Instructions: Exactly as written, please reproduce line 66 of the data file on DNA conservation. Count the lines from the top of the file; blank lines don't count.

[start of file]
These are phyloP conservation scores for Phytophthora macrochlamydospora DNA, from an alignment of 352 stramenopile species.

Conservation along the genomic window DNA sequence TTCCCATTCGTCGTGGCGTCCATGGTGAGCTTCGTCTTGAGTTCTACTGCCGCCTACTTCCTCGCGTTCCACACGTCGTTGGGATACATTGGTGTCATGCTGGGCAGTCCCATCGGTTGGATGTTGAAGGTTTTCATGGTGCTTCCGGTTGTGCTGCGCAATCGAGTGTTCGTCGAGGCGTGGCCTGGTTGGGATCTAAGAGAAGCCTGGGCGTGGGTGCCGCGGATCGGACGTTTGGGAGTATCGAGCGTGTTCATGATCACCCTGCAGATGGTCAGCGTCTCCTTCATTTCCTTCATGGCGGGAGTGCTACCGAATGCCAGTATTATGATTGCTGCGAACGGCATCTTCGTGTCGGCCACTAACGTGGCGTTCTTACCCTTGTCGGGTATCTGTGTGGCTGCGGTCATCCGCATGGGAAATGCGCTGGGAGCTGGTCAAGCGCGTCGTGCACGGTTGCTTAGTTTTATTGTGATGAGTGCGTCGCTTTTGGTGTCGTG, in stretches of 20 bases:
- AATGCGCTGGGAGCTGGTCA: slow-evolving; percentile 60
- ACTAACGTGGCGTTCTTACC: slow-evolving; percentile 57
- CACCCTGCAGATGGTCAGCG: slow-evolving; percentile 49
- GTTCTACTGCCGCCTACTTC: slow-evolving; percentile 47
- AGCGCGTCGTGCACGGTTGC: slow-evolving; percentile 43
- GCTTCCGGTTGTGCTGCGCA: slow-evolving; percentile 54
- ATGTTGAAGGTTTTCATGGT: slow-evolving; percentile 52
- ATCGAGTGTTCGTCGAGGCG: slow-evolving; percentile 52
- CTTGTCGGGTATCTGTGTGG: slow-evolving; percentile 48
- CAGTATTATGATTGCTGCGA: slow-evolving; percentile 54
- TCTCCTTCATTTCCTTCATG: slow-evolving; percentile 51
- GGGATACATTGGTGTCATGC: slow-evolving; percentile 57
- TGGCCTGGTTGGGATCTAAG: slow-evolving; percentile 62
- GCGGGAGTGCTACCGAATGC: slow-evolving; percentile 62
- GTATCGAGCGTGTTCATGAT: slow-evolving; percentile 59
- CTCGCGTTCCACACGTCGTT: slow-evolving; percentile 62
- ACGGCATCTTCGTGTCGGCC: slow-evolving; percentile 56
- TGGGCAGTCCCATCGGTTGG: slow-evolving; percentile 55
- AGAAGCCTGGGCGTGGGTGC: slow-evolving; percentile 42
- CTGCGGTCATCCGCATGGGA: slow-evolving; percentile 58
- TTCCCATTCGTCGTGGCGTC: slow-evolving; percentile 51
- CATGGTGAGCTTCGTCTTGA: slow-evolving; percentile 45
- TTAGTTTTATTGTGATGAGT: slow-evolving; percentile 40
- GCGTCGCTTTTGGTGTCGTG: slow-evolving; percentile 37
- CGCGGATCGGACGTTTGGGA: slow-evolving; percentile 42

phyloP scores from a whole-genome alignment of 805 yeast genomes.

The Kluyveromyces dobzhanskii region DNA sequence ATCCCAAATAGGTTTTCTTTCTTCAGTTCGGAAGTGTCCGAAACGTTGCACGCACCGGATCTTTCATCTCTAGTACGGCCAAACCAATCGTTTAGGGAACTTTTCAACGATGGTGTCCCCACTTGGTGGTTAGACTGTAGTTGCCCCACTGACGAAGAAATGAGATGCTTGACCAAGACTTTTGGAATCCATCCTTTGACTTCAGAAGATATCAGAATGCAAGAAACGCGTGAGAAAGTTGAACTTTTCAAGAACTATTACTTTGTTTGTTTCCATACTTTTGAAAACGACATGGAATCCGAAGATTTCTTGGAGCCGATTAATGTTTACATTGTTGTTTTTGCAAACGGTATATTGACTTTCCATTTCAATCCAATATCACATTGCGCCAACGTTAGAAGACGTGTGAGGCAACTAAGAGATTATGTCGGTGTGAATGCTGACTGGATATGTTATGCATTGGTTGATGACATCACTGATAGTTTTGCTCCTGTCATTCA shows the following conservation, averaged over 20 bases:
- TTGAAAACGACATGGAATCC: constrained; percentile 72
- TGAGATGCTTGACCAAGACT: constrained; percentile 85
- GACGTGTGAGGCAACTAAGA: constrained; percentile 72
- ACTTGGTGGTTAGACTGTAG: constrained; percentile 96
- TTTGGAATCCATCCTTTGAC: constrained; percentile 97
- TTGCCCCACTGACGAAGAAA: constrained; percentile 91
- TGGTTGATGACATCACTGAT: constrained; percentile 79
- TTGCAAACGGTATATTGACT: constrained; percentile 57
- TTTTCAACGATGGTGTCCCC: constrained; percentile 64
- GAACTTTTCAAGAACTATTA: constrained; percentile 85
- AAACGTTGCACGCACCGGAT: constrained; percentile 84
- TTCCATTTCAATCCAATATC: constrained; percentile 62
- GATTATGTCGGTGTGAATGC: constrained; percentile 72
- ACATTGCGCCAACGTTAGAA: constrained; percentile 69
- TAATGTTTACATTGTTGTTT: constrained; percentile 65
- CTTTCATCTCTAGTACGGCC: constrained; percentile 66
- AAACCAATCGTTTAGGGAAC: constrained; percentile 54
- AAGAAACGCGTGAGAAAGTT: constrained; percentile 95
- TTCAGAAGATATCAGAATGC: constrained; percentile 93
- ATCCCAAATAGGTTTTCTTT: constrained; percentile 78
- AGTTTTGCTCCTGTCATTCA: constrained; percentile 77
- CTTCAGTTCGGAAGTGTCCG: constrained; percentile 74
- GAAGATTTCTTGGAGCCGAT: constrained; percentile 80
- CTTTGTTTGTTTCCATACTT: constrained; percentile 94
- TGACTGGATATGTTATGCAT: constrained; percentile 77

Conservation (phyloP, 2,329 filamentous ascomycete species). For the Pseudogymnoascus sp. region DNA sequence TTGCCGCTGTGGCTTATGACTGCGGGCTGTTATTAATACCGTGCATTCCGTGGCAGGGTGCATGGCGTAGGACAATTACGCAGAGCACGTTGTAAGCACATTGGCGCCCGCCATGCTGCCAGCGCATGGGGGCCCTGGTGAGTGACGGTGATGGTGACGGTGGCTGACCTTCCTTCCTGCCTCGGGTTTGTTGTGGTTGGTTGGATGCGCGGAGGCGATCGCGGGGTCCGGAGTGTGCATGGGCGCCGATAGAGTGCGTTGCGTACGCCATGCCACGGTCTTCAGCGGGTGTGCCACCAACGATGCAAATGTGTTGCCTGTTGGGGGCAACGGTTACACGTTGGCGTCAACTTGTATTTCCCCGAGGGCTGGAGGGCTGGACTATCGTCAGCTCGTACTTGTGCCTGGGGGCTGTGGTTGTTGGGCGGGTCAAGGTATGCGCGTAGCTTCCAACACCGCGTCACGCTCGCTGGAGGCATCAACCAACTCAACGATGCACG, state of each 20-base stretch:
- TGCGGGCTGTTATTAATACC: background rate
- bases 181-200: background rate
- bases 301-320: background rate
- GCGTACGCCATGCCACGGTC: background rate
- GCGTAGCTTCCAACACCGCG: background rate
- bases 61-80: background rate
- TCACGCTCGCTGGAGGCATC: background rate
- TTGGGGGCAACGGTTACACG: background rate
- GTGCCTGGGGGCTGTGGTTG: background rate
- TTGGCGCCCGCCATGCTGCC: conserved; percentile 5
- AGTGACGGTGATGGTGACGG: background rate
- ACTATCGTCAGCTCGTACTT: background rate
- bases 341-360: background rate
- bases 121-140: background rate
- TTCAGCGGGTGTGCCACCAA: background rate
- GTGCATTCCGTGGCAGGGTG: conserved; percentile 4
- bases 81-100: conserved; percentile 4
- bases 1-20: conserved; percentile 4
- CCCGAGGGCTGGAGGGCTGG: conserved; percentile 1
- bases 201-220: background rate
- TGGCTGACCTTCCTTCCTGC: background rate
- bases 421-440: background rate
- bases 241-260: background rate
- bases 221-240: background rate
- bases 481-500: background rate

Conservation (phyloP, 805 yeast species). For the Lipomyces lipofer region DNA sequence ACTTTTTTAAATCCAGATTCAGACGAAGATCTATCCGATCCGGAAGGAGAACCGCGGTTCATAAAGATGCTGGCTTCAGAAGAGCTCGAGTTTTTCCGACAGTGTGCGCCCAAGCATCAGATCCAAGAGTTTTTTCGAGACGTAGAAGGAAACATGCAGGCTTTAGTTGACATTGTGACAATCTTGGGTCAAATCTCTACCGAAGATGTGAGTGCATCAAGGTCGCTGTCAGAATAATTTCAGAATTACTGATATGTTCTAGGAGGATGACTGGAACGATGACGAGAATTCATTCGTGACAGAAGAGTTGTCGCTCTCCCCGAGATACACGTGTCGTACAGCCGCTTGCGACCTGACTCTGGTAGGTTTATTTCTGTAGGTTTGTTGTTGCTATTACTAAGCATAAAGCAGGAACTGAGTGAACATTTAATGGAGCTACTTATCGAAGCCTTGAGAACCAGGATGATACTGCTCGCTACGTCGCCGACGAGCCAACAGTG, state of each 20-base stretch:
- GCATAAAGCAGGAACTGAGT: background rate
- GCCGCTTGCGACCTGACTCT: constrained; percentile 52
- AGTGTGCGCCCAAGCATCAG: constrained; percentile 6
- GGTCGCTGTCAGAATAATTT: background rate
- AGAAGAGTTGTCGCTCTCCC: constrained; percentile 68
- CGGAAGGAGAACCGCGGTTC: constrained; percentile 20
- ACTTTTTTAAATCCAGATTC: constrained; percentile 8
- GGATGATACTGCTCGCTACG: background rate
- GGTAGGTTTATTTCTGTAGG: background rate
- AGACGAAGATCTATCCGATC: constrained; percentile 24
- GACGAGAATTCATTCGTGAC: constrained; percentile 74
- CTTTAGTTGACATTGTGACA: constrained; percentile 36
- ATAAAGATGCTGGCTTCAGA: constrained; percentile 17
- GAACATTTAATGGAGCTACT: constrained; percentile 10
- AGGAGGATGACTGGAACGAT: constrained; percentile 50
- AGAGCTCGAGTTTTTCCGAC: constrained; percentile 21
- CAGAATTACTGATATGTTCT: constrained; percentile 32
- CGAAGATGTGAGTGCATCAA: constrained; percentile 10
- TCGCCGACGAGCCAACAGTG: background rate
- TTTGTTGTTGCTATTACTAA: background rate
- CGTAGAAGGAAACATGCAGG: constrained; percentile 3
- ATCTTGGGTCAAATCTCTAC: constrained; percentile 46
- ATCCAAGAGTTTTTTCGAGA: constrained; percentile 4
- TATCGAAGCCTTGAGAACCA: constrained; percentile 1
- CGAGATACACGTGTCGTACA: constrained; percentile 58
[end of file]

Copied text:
- AGTGACGGTGATGGTGACGG: background rate